Linked by Thom Holwerda on Wed 7th Aug 2013 17:44 UTC
Windows IDC released its smartphone shipment numbers for the second quarter of 2013, and other than the usual stuff (Android at 80%, iOS down to 13.3% due to lack of a new model), the Windows Phone figures are interesting.

Windows Phone posted the largest year-over-year increase among the top five smartphone platforms, and in the process reinforced its position as the number 3 smartphone operating system. Driving this result was Nokia, which released two new smartphones and grew its presence at multiple mobile operators. But beyond Nokia, Windows Phone remained a secondary option for other vendors, many of which have concentrated on Android. By comparison, Nokia accounted for 81.6% of all Windows Phone smartphone shipments during 2Q13.

Over the past 12 months, Windows Phone went from 3.1% market share to 3.7%. This means that while shipments of Windows Phone devices are growing, they're barely growing any faster than the industry as a whole. Still, it's crazy to see there's less than a 10 percentages points difference between Windows Phone and iOS.

Another potential problem is that Microsoft is effectively entirely dependent on Nokia. If Nokia falters, Windows Phone falters. Other vendors have essentially lost all interest in the platform, and as such, Microsoft has a a very strong impetus in keeping Nokia going. Still, I'm pretty sure that the Surface phone is ready to go at a moment's notice.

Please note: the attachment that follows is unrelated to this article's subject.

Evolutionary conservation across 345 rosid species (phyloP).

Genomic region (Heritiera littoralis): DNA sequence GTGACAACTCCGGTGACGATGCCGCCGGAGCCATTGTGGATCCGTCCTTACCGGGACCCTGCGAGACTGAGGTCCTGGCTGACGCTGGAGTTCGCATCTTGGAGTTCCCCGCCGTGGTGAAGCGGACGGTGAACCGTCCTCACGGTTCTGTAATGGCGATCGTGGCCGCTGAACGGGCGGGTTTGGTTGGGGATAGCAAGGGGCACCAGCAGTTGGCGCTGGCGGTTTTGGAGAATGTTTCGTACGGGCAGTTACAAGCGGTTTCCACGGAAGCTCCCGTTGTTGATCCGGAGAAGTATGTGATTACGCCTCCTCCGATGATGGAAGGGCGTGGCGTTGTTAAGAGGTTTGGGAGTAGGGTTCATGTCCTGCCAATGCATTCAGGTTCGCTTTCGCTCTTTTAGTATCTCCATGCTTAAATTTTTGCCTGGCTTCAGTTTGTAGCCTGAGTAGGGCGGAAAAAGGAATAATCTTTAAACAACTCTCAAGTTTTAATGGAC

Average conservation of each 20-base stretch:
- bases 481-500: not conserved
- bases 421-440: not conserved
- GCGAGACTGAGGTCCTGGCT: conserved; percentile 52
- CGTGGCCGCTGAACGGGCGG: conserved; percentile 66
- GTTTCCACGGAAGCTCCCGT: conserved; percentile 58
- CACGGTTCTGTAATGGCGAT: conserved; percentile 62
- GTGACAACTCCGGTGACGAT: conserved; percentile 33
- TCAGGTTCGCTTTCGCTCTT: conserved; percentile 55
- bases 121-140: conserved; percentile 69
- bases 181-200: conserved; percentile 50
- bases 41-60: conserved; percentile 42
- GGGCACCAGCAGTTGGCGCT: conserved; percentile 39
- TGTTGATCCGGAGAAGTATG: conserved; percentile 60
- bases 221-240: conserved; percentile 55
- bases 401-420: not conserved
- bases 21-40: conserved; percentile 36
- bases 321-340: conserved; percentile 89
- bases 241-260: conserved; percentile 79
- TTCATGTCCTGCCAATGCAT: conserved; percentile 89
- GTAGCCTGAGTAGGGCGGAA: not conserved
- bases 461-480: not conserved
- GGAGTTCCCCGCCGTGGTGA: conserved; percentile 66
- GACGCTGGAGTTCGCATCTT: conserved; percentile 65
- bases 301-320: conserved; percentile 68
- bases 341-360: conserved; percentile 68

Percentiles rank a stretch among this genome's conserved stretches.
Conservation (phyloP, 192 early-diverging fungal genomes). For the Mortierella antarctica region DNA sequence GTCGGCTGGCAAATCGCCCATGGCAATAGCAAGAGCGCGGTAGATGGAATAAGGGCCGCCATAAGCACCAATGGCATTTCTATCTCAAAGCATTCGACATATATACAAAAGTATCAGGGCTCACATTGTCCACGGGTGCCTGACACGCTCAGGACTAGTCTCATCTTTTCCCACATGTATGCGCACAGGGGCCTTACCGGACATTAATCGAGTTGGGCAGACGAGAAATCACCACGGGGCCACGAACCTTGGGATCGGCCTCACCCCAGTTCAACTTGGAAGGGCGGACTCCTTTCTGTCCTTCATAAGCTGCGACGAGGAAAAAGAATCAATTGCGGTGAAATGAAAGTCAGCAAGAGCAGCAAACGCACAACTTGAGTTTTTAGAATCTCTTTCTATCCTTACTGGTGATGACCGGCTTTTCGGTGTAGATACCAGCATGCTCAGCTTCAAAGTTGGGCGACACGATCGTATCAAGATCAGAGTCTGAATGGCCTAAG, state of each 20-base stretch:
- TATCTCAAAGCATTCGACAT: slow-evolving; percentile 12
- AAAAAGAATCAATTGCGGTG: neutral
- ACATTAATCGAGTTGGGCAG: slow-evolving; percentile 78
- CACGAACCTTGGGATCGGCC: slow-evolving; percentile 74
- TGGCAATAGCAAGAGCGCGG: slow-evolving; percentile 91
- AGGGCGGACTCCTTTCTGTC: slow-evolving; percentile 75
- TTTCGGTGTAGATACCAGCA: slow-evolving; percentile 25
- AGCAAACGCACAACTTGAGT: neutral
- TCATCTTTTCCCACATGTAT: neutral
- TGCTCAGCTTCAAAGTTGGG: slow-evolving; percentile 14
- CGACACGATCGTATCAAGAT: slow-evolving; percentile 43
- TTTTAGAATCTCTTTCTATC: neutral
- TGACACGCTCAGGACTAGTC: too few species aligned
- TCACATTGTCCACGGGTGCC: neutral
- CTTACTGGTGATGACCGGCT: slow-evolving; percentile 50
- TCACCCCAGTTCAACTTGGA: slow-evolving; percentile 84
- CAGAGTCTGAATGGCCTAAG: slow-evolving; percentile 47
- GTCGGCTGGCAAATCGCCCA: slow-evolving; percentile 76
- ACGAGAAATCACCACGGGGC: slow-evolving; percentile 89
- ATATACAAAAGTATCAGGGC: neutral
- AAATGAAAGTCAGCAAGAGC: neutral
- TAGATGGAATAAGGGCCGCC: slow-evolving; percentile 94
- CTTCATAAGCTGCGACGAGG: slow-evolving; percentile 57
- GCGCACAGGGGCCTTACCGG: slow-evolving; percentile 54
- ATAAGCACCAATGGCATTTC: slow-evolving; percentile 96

They're going to need it.

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I never know what numbers to believe
by Priest on Wed 7th Aug 2013 19:34 UTC
Priest
Member since:
2006-05-12

The Android at 80% and iOS at 13.3% measure worldwide phone sales.

When you look at other data at places like this one things change a bit: http://techland.time.com/2013/04/16/ios-vs-android/


In terms of US smartphone sales Andoid is 51% and iOS is 43%. When you look at things like App downloads and web browser statistics it is again pretty close.

Apple still leads in app store sales by a healthy amount. I think the 6:1 sales ratio is a little misleading because clearly many of those devices (more than half) are ending up in the hands of people not using them as smart phones.

Most of the Android sales numbers are to people using them as a replacement for Symbian as a cheap feature phones so the comparison is a little apples to oranges.

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